"From Cultural Interfaces to Info-Aesthetics"
(Or: from Myst to OS X)
Lev Manovich
Visual Arts Department, UC/San Diego

In "The Language of New Media" (2001) I have analyzed the interfaces of digital cultural applications (multimedia encyclopedias and museum walk-throughs, media players, computer games, e-books, interactive narratives, etc.) as the meeting of two sets of conventions: on the one hand, the conventions of HCI, and on the other hand, the conventions of already mature cultural forms such as print and cinema.

In my new book-in-progress "Info-Aesthetics" I re-formulate this analysis while attempting to extend it further. I speculate that new media today can be understood as the mix between older cultural conventions for data representation, access and manipulation and newer conventions of data representation, access and manipulation. The "old" data are representations of visual reality and human experience, i.e., images, text-based and audio-visual narratives ­ what we normally understand by "culture." The "new" data is numerical data ­ that is, the original "signified" of HCI.

Thus, new media, and, by extension, the emerging aesthetics of information society is situated at at the intersection of a number of oppositions which characterize the old and the new interfaces: immersion - interactivity; linearity - random access; depth - flatness; narrative - database; non-differentiation - modularity; culture - work.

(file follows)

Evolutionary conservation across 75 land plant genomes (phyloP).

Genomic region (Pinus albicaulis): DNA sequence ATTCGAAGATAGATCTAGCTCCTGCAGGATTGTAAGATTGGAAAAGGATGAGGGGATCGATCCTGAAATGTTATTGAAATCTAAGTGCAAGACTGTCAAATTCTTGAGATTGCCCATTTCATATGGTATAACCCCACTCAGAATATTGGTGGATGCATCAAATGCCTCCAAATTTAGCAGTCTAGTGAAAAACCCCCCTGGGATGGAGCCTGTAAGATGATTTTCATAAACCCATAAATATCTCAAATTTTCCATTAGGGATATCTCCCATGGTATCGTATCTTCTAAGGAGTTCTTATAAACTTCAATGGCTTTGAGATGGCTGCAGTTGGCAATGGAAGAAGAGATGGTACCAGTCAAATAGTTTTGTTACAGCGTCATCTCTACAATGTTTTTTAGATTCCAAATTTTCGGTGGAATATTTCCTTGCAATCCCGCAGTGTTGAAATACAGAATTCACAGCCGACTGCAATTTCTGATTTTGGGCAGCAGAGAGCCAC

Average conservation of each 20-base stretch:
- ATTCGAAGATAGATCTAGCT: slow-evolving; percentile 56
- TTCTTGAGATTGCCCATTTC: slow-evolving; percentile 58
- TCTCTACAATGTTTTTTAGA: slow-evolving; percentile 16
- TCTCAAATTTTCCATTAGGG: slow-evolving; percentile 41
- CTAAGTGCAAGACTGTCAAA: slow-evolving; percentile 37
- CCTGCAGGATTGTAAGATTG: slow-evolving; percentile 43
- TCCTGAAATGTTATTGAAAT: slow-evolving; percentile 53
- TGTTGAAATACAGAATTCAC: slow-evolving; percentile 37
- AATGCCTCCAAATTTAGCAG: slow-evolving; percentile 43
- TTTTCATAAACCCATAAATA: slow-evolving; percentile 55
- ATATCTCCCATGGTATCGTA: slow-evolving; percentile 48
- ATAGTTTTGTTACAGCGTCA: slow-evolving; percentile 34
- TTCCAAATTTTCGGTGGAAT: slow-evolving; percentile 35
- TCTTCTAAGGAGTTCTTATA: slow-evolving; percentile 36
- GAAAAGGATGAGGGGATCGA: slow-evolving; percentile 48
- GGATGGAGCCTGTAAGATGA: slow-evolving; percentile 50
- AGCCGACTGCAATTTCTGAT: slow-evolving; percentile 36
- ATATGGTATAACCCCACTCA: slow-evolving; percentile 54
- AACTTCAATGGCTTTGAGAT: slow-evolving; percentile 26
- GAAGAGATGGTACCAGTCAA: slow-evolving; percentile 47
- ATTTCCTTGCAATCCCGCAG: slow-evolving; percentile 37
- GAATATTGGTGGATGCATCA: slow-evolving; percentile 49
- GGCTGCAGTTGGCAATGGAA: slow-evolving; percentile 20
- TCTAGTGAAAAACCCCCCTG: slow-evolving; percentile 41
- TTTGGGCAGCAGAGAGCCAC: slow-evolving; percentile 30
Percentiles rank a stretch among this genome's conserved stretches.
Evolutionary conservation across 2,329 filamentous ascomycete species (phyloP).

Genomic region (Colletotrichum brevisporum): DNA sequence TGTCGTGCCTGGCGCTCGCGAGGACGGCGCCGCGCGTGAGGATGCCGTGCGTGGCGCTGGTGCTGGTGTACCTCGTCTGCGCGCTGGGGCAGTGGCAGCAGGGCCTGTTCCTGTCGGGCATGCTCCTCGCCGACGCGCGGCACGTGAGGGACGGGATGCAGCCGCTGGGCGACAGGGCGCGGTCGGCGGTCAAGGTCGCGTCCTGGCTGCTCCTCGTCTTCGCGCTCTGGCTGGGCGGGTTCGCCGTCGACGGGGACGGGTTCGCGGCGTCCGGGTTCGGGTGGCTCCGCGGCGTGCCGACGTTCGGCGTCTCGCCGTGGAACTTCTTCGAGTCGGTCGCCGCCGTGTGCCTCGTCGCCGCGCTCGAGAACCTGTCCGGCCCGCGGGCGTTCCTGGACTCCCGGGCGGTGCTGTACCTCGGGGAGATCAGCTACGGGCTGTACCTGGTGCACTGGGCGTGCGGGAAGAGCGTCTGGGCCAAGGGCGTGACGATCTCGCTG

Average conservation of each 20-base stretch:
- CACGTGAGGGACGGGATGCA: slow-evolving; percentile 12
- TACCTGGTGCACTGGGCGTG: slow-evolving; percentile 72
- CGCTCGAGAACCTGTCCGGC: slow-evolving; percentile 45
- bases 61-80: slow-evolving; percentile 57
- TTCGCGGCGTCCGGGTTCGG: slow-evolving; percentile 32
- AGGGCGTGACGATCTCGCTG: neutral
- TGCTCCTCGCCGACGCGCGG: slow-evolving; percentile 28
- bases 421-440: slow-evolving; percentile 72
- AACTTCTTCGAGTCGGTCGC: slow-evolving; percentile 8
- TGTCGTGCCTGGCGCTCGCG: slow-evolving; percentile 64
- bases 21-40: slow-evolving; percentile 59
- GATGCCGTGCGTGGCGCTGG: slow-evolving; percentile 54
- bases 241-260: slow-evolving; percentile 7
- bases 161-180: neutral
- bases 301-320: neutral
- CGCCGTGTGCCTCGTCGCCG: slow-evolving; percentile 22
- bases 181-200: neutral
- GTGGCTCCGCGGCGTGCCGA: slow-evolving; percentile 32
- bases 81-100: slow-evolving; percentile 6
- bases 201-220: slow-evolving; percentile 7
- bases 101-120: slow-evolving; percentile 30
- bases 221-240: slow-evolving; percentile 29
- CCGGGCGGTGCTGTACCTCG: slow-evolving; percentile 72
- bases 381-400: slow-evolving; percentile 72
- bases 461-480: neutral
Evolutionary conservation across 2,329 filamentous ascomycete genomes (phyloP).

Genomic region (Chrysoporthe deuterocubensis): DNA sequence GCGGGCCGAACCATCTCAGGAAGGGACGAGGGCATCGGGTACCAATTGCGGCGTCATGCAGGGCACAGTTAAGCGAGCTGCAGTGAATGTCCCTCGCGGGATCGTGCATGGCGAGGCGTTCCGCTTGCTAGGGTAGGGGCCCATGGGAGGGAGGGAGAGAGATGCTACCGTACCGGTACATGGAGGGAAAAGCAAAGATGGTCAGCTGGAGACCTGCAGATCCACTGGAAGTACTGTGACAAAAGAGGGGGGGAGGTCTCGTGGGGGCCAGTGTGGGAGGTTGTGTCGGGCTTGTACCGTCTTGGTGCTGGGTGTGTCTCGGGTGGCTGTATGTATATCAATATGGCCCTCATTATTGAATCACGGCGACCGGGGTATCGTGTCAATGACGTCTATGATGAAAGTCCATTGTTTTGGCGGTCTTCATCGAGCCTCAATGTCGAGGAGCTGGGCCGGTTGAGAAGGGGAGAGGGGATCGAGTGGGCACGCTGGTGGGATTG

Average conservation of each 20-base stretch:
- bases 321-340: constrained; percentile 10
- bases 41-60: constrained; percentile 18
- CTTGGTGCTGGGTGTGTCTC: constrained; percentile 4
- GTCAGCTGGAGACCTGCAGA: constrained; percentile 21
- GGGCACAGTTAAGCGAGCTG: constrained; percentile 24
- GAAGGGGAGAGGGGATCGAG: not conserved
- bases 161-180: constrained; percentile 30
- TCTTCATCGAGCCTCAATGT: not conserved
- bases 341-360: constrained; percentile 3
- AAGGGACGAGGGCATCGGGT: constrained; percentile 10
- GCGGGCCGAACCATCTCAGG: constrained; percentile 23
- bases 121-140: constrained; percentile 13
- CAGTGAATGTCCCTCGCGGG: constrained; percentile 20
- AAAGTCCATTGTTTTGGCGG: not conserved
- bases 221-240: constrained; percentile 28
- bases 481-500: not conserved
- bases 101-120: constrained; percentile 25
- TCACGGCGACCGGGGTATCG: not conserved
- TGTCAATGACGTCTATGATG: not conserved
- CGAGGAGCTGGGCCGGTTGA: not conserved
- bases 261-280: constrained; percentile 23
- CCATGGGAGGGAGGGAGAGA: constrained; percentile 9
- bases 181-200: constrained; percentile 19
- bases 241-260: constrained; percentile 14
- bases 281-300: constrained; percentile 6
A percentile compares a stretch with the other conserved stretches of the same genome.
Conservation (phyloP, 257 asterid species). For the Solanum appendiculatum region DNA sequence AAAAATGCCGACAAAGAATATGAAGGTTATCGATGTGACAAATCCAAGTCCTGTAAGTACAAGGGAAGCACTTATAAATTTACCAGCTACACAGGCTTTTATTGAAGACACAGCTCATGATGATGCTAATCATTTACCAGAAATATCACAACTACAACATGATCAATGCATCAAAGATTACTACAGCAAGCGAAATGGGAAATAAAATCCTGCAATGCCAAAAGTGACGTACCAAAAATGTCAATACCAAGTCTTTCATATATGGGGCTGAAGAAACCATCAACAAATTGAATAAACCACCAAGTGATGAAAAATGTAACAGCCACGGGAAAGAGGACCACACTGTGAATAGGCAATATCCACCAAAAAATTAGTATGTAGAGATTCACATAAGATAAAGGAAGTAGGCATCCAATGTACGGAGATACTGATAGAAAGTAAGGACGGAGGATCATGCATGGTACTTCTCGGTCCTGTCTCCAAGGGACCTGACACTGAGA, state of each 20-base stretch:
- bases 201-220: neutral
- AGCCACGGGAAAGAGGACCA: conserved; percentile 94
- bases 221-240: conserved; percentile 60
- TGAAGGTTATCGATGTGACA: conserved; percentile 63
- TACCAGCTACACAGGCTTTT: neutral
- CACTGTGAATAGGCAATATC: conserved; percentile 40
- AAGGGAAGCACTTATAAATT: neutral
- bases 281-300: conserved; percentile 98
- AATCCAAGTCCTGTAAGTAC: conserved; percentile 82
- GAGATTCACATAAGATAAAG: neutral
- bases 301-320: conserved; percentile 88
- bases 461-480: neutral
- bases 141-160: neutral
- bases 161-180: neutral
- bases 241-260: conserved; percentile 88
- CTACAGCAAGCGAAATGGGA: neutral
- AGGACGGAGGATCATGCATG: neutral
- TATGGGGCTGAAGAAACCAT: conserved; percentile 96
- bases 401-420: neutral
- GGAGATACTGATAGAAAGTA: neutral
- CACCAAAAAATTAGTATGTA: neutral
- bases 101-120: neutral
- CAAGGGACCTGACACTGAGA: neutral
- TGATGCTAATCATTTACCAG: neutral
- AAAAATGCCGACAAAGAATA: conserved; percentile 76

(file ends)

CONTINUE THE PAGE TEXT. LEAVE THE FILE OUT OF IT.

What is the "right" aesthetics for information society? We can take the clue from early twentieth century modernists who understood that the new aesthetics of industrial society has already existed in the industrial realm. They admired the forms of motor cars, bridges, grain elevators, aircraft's propellers; and they begun the project to carry over the logic of these forms into the realm of design, architecture and art.

Similarly, I speculate that the "functional" aesthetics of newer information interfaces - Palm OS, an email client, data visualisation software, search engine, etc. - already contain the new cultural logic. At the same time, I recognise that the modernist move cant be directly applied to own our time. While in work and leasure which were strictly separated in industrial society, today they have become much more intertwinded. Consequently, information interfaces themselves gradually lose their original functionalist aesthetics, becoming "contaminated" by the non-functional.